6. Stink Bugs Lay Loads Of Eggs

Extremely prolific, female stink bugs can lay up to 400 eggs in their lifetimes! Considering that this lifespan is about six to eight months, it’s a pretty remarkable feat. Most females will lay a cluster of between 20 and 30 eggs at a time. The new stink bugs hatch in 4 to 5 days. It takes them 40 to 60 days for them to reach maturity.


7. There Are Some Good Ones

I stink you not! It’s true that most stink bug species are harmful to personal and commercial gardens, some species are agriculturally beneficial. Two beneficial species living in the United States are the spined soldier bug and the two-spotted stink bug. While most stink bug species feed on crops, these species actually feed instead on other agricultural pests, like caterpillars, and Colorado potato weevils. They may be stinky, but these particular species are definitely good to have around our crops and gardens!


8. Stink Bugs Have No Mouth

You read correctly – no mouths! Stink bugs have anterior body parts for taking in food. Pricking and sucking body parts if you must ask. They aren’t capable of biting or chewing, which is one bit of good news. Stink bugs use their mouthparts to penetrate into their prey and vacuum out the nutrients they need. Most stink bugs eat only fruit, so that’s about the least gross thing about them.


9. Stink Bugs Communicate Using Vibration

Since their ‘mouths’ aren’t really good for anything but extracting nutrients, stink bugs use other methods to communicate with one another, and they’re surprisingly sophisticated. They expand and contract their abdomens, creating friction to vibrate on whatever plant they’re on at the time. Stink bugs will even move to specific types of plants, certain corns or beans, for instance, to transmit their vibrations more effectively. Stink bugs employ these vibrations in their mating rituals, making the stink bug’s choice of plant vital to reproducing the species. Who would have thought that stink bugs were so plant-savvy?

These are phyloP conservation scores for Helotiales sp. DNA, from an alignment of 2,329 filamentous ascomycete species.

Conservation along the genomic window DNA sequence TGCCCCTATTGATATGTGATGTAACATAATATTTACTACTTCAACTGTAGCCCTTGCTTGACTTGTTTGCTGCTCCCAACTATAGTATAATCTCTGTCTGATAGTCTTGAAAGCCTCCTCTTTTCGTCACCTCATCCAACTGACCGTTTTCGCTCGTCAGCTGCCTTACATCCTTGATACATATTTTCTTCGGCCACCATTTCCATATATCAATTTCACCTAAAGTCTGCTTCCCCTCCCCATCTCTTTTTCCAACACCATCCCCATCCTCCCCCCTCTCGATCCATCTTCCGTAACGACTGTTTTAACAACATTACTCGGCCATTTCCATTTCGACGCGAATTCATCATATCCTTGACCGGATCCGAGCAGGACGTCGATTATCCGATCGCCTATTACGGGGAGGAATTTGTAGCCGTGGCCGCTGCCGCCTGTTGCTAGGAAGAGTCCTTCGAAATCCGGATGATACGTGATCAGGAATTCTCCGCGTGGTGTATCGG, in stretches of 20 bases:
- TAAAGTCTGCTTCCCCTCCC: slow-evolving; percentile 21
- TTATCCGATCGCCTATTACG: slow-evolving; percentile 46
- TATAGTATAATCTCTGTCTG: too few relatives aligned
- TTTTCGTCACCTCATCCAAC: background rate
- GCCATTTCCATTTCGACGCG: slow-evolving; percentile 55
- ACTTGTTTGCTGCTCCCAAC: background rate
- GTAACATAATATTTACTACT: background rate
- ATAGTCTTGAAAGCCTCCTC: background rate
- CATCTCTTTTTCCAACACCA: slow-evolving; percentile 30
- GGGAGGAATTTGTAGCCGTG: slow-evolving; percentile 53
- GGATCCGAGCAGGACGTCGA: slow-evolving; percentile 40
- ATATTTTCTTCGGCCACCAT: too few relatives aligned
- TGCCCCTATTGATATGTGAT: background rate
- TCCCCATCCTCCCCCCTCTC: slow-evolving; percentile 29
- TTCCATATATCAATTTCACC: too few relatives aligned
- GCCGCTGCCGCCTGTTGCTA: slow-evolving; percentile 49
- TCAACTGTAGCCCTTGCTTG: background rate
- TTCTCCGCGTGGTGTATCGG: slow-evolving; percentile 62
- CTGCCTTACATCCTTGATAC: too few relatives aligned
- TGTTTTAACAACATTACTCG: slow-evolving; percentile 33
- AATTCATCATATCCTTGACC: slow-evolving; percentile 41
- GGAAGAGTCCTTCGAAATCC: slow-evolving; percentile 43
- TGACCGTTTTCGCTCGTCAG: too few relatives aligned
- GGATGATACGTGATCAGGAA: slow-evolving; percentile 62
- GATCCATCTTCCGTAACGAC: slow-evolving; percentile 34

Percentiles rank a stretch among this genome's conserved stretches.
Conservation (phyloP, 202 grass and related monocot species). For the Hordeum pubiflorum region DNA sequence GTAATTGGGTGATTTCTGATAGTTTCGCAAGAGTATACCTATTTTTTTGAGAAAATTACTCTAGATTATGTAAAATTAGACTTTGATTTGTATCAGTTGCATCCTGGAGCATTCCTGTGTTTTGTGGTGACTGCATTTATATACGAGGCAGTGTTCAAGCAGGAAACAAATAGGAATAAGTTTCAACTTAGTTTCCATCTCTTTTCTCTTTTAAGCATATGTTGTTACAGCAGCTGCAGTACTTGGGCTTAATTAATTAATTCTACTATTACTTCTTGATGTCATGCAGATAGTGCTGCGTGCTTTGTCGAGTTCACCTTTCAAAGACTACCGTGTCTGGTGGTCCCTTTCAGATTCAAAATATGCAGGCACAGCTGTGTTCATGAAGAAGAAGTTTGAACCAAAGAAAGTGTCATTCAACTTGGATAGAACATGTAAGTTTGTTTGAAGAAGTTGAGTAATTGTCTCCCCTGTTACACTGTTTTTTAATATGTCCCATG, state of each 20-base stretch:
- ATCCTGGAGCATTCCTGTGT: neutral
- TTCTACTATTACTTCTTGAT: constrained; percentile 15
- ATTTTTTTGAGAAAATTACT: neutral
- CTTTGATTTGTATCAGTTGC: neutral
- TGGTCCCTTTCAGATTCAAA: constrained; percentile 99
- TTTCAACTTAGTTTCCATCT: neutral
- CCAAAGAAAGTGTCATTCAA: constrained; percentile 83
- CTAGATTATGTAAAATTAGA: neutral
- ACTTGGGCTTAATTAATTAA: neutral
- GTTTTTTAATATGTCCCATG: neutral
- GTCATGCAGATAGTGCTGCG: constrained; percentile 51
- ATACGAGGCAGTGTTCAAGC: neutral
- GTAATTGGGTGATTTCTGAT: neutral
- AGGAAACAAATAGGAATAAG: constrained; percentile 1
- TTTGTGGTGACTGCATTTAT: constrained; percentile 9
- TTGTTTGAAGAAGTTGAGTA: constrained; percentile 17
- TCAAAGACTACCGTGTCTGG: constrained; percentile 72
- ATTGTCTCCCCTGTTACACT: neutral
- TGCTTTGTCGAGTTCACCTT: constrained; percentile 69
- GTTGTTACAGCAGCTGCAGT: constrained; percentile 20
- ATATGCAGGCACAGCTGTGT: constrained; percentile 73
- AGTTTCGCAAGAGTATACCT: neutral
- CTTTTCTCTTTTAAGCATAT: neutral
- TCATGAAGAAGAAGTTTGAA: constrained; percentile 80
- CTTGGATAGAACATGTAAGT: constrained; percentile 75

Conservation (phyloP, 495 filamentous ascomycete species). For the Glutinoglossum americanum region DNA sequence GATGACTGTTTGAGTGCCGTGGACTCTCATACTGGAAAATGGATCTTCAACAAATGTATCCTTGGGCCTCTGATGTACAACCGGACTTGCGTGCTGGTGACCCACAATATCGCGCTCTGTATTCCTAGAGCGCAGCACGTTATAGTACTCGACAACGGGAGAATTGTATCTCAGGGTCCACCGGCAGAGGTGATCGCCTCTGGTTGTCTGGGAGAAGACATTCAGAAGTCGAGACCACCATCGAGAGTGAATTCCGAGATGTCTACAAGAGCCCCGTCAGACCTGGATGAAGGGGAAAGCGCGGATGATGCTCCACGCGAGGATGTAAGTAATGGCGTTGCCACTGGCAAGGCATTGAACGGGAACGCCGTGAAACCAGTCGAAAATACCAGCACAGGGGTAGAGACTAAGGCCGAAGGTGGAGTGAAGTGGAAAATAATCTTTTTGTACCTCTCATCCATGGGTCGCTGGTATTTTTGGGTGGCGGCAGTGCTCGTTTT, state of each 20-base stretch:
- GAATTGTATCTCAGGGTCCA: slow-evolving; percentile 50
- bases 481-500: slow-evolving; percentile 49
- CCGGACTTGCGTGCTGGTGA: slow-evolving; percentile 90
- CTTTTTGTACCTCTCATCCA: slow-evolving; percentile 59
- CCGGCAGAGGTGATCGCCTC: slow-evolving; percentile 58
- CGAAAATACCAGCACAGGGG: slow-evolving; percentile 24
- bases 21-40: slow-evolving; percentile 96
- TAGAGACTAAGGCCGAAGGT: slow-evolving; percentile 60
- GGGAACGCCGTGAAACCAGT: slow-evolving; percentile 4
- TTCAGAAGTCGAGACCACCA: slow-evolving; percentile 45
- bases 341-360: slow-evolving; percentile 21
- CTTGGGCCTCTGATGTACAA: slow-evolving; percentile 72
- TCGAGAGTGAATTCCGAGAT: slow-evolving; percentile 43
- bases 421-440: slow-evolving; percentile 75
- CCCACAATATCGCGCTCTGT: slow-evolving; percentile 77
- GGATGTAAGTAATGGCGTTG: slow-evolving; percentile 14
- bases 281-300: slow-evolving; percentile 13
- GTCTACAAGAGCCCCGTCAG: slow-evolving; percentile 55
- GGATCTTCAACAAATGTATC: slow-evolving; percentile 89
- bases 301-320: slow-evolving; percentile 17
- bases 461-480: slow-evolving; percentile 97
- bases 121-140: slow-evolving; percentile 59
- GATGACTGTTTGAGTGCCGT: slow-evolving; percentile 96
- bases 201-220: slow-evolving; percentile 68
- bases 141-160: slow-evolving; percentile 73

10. Stink Bugs Semi Hibernate

During the colder months, stink bugs are noticeably less active. This state is known as “diapause,” and it is not unlike mammalian hibernation. Whilst in the state of diapause, stink bugs are able to live for prolonged periods of time without taking in any nutrients. 

Much like in mammalian hibernation, the stink bugs’ metabolism slows down and body (if you can call it that) temperature drops considerably. What makes diapause different from hibernation is that diapause does not last for all of winter. Fortunately, diapause precludes stink bugs from reproducing, so they will not lay eggs in your home during this time. They are only able to reproduce when the weather gets warm enough.

11. The Stink Bugs Of The Garden State

New Jersey is home to almost a dozen stink bug species, but the one that takes pride of place is the brown marmorated variety, which has been in the headlines of late for the infestations of this species popping up across the Garden State. People have reported indestructible infestations numbering in the tens of thousands. But other species of stink bug can be found in New Jersey. 

The other species of stink bug that are found in New Jersey are the green burgundy, blue shield, rough, spined soldier and two-spotted (the beneficial ones!), black and red, anchor, rice, and black varieties.

If you’re in New Jersey and have a stink bug problem, don’t hesitate to call in the professionals. Twin-Boro can help to remove and prevent stink bug infestations at home or on commercial properties